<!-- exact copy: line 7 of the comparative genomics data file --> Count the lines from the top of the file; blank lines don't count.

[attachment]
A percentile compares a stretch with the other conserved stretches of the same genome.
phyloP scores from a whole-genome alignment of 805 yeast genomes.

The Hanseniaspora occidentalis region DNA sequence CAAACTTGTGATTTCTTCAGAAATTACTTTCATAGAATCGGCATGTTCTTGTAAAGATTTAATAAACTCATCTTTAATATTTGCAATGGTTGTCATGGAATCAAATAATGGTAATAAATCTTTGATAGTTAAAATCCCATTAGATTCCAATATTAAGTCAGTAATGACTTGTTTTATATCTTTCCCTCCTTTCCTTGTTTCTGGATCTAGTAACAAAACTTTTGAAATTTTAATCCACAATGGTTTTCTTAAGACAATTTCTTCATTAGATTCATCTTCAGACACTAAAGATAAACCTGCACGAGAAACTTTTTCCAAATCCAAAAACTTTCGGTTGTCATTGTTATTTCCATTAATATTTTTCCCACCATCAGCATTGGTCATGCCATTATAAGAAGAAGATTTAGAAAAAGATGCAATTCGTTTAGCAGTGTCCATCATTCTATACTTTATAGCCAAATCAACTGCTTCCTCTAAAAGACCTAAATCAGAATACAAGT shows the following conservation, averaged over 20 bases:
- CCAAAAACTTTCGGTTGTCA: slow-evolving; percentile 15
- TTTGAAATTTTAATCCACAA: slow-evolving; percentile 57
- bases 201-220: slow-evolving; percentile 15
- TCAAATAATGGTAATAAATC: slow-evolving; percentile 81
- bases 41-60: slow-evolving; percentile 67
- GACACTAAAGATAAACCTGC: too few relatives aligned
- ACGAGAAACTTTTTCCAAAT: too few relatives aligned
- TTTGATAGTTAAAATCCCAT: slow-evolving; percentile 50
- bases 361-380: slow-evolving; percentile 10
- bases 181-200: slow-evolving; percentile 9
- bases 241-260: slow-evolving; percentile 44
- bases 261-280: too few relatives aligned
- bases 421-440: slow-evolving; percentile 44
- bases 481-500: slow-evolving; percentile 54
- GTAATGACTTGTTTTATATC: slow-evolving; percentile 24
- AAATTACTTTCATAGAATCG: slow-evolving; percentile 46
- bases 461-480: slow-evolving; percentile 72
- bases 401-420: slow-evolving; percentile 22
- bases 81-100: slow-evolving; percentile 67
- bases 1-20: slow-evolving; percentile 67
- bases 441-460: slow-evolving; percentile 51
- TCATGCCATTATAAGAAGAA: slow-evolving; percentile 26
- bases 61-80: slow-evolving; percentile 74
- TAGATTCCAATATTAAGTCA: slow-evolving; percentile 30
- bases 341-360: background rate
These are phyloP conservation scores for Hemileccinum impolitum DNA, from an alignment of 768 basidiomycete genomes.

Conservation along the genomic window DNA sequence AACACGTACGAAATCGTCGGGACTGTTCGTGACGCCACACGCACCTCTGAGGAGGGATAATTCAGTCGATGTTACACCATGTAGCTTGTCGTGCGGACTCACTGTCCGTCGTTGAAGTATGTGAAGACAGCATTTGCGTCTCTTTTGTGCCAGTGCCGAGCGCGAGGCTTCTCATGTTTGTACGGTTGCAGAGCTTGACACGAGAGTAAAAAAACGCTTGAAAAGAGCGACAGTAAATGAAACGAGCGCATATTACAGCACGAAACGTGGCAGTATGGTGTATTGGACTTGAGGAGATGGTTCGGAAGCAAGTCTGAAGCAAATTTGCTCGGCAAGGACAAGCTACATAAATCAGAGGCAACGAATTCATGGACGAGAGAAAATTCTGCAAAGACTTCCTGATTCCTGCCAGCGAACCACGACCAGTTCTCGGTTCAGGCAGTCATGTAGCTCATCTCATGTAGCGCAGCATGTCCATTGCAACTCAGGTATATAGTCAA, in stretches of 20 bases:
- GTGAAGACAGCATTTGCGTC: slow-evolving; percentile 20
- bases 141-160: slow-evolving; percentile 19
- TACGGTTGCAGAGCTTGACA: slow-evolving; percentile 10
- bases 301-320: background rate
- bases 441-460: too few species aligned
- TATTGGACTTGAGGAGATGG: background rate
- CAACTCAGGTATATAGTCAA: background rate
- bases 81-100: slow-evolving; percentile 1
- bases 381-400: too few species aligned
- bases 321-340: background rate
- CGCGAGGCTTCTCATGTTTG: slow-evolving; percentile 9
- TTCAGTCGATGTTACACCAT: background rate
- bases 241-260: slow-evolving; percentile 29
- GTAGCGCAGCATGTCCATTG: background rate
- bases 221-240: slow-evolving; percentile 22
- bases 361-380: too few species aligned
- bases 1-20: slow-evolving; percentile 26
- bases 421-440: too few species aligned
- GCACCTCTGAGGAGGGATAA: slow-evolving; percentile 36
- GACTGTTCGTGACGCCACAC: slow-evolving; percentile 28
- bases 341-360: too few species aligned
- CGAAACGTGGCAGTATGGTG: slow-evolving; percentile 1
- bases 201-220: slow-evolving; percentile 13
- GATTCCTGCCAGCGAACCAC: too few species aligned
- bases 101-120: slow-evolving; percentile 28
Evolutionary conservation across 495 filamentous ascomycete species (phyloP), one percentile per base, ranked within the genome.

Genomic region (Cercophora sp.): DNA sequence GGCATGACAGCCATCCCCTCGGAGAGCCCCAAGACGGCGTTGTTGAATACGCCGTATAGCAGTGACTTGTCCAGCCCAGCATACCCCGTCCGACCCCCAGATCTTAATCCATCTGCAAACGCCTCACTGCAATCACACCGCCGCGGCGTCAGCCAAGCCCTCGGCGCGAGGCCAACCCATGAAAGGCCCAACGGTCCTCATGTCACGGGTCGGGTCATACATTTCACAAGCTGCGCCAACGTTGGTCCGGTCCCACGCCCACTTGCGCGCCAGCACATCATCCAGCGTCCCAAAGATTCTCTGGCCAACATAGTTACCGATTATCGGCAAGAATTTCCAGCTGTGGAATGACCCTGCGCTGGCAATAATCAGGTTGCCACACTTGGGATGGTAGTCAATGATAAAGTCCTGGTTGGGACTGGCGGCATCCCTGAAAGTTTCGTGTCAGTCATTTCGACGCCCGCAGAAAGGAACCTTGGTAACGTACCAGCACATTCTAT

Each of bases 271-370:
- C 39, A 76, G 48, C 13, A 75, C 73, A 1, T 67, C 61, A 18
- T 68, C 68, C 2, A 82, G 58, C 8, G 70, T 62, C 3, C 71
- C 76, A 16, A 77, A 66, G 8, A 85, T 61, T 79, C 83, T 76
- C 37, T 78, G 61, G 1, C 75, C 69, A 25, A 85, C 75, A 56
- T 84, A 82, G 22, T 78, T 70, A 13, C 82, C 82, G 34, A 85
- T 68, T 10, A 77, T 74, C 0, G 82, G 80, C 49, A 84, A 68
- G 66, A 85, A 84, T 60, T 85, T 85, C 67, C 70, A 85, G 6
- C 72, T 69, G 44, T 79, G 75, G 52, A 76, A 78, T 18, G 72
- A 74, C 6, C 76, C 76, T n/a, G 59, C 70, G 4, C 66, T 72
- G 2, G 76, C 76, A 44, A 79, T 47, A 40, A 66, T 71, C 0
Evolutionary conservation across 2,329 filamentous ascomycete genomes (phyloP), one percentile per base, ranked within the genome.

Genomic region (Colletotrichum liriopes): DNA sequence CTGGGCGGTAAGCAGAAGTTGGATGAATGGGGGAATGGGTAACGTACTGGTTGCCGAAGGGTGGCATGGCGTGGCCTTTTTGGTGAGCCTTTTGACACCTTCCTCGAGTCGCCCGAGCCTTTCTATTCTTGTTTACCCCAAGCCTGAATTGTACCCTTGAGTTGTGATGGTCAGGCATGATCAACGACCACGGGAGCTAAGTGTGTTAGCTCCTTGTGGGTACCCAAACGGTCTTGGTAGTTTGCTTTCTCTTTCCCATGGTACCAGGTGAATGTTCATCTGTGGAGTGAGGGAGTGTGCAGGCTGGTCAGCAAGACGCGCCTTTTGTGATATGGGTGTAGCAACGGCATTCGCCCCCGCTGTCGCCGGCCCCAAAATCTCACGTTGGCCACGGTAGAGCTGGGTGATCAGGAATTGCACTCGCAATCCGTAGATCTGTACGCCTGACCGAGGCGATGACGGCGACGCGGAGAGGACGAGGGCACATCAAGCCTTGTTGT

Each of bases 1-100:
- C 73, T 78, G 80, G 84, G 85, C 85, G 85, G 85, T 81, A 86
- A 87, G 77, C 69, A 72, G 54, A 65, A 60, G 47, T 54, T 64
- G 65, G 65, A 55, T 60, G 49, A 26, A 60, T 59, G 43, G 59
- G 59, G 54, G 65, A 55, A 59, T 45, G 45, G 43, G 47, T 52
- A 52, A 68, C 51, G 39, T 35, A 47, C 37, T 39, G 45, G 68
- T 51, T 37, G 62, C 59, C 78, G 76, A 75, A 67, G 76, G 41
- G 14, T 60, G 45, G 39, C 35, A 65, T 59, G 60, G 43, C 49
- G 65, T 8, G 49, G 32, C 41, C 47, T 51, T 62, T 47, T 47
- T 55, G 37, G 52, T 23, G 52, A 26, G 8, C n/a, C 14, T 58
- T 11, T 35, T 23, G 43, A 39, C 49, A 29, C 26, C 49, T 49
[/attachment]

- TCAAATAATGGTAATAAATC: slow-evolving; percentile 81